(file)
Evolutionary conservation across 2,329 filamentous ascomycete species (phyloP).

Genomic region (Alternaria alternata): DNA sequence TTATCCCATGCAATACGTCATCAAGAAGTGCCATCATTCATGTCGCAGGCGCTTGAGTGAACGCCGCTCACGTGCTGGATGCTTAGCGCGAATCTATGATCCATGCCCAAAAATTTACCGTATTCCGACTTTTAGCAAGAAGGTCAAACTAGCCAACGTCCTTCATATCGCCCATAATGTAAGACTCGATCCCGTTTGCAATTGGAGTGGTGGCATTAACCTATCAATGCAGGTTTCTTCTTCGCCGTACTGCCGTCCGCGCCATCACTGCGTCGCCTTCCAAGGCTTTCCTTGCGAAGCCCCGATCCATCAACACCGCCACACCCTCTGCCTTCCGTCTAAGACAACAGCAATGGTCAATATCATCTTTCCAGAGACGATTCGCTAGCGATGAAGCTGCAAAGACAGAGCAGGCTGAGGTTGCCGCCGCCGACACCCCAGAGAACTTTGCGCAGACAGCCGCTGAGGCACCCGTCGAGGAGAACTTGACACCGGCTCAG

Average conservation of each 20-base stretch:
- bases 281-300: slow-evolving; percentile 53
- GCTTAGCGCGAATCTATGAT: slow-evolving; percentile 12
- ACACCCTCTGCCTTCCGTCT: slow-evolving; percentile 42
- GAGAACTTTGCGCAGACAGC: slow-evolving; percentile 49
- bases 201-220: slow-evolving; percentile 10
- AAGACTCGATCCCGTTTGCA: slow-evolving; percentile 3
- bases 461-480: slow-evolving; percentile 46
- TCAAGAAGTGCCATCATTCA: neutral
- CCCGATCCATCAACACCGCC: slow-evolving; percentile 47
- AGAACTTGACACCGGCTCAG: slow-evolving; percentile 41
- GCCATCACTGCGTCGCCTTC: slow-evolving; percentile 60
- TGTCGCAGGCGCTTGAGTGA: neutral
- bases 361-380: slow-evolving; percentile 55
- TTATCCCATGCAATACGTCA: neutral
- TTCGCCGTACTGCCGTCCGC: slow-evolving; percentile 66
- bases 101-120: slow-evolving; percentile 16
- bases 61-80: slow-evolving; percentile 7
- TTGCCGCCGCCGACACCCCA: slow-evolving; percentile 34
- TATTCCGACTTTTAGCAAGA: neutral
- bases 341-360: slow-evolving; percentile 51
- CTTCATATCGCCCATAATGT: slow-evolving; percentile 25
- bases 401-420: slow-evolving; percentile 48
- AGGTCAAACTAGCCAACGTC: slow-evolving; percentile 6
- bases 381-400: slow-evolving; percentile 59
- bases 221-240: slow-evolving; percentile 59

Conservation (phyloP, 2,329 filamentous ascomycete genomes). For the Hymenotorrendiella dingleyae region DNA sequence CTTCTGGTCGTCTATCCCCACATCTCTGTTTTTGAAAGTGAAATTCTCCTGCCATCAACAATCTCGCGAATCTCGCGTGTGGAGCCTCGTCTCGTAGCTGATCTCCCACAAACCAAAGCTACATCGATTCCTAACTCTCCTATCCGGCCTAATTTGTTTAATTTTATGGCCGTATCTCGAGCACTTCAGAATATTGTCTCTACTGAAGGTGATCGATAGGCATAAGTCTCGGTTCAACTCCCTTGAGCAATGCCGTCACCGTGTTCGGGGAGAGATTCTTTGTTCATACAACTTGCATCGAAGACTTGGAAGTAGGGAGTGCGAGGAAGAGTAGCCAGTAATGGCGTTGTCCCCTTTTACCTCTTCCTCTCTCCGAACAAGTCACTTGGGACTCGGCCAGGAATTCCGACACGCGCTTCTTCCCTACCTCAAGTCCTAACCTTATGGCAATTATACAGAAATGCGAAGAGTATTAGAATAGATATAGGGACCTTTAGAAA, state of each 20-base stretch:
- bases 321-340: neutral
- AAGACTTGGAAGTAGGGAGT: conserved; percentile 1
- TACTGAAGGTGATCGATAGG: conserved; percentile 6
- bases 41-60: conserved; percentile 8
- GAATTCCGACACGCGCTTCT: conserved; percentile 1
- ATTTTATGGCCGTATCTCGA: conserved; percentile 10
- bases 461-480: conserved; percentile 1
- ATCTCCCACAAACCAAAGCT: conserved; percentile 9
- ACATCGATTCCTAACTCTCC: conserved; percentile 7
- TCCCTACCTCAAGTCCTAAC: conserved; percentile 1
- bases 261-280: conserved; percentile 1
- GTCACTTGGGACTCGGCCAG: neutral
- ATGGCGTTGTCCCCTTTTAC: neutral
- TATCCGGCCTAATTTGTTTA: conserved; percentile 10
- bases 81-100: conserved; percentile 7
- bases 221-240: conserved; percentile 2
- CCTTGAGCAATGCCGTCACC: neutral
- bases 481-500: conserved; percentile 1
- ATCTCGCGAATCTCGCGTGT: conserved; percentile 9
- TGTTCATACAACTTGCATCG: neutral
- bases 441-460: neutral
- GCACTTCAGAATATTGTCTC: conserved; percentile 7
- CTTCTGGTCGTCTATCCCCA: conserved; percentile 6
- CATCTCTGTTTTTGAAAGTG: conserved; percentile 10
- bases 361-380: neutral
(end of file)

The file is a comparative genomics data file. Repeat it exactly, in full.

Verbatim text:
Evolutionary conservation across 2,329 filamentous ascomycete species (phyloP).

Genomic region (Alternaria alternata): DNA sequence TTATCCCATGCAATACGTCATCAAGAAGTGCCATCATTCATGTCGCAGGCGCTTGAGTGAACGCCGCTCACGTGCTGGATGCTTAGCGCGAATCTATGATCCATGCCCAAAAATTTACCGTATTCCGACTTTTAGCAAGAAGGTCAAACTAGCCAACGTCCTTCATATCGCCCATAATGTAAGACTCGATCCCGTTTGCAATTGGAGTGGTGGCATTAACCTATCAATGCAGGTTTCTTCTTCGCCGTACTGCCGTCCGCGCCATCACTGCGTCGCCTTCCAAGGCTTTCCTTGCGAAGCCCCGATCCATCAACACCGCCACACCCTCTGCCTTCCGTCTAAGACAACAGCAATGGTCAATATCATCTTTCCAGAGACGATTCGCTAGCGATGAAGCTGCAAAGACAGAGCAGGCTGAGGTTGCCGCCGCCGACACCCCAGAGAACTTTGCGCAGACAGCCGCTGAGGCACCCGTCGAGGAGAACTTGACACCGGCTCAG

Average conservation of each 20-base stretch:
- bases 281-300: slow-evolving; percentile 53
- GCTTAGCGCGAATCTATGAT: slow-evolving; percentile 12
- ACACCCTCTGCCTTCCGTCT: slow-evolving; percentile 42
- GAGAACTTTGCGCAGACAGC: slow-evolving; percentile 49
- bases 201-220: slow-evolving; percentile 10
- AAGACTCGATCCCGTTTGCA: slow-evolving; percentile 3
- bases 461-480: slow-evolving; percentile 46
- TCAAGAAGTGCCATCATTCA: neutral
- CCCGATCCATCAACACCGCC: slow-evolving; percentile 47
- AGAACTTGACACCGGCTCAG: slow-evolving; percentile 41
- GCCATCACTGCGTCGCCTTC: slow-evolving; percentile 60
- TGTCGCAGGCGCTTGAGTGA: neutral
- bases 361-380: slow-evolving; percentile 55
- TTATCCCATGCAATACGTCA: neutral
- TTCGCCGTACTGCCGTCCGC: slow-evolving; percentile 66
- bases 101-120: slow-evolving; percentile 16
- bases 61-80: slow-evolving; percentile 7
- TTGCCGCCGCCGACACCCCA: slow-evolving; percentile 34
- TATTCCGACTTTTAGCAAGA: neutral
- bases 341-360: slow-evolving; percentile 51
- CTTCATATCGCCCATAATGT: slow-evolving; percentile 25
- bases 401-420: slow-evolving; percentile 48
- AGGTCAAACTAGCCAACGTC: slow-evolving; percentile 6
- bases 381-400: slow-evolving; percentile 59
- bases 221-240: slow-evolving; percentile 59

Conservation (phyloP, 2,329 filamentous ascomycete genomes). For the Hymenotorrendiella dingleyae region DNA sequence CTTCTGGTCGTCTATCCCCACATCTCTGTTTTTGAAAGTGAAATTCTCCTGCCATCAACAATCTCGCGAATCTCGCGTGTGGAGCCTCGTCTCGTAGCTGATCTCCCACAAACCAAAGCTACATCGATTCCTAACTCTCCTATCCGGCCTAATTTGTTTAATTTTATGGCCGTATCTCGAGCACTTCAGAATATTGTCTCTACTGAAGGTGATCGATAGGCATAAGTCTCGGTTCAACTCCCTTGAGCAATGCCGTCACCGTGTTCGGGGAGAGATTCTTTGTTCATACAACTTGCATCGAAGACTTGGAAGTAGGGAGTGCGAGGAAGAGTAGCCAGTAATGGCGTTGTCCCCTTTTACCTCTTCCTCTCTCCGAACAAGTCACTTGGGACTCGGCCAGGAATTCCGACACGCGCTTCTTCCCTACCTCAAGTCCTAACCTTATGGCAATTATACAGAAATGCGAAGAGTATTAGAATAGATATAGGGACCTTTAGAAA, state of each 20-base stretch:
- bases 321-340: neutral
- AAGACTTGGAAGTAGGGAGT: conserved; percentile 1
- TACTGAAGGTGATCGATAGG: conserved; percentile 6
- bases 41-60: conserved; percentile 8
- GAATTCCGACACGCGCTTCT: conserved; percentile 1
- ATTTTATGGCCGTATCTCGA: conserved; percentile 10
- bases 461-480: conserved; percentile 1
- ATCTCCCACAAACCAAAGCT: conserved; percentile 9
- ACATCGATTCCTAACTCTCC: conserved; percentile 7
- TCCCTACCTCAAGTCCTAAC: conserved; percentile 1
- bases 261-280: conserved; percentile 1
- GTCACTTGGGACTCGGCCAG: neutral
- ATGGCGTTGTCCCCTTTTAC: neutral
- TATCCGGCCTAATTTGTTTA: conserved; percentile 10
- bases 81-100: conserved; percentile 7
- bases 221-240: conserved; percentile 2
- CCTTGAGCAATGCCGTCACC: neutral
- bases 481-500: conserved; percentile 1
- ATCTCGCGAATCTCGCGTGT: conserved; percentile 9
- TGTTCATACAACTTGCATCG: neutral
- bases 441-460: neutral
- GCACTTCAGAATATTGTCTC: conserved; percentile 7
- CTTCTGGTCGTCTATCCCCA: conserved; percentile 6
- CATCTCTGTTTTTGAAAGTG: conserved; percentile 10
- bases 361-380: neutral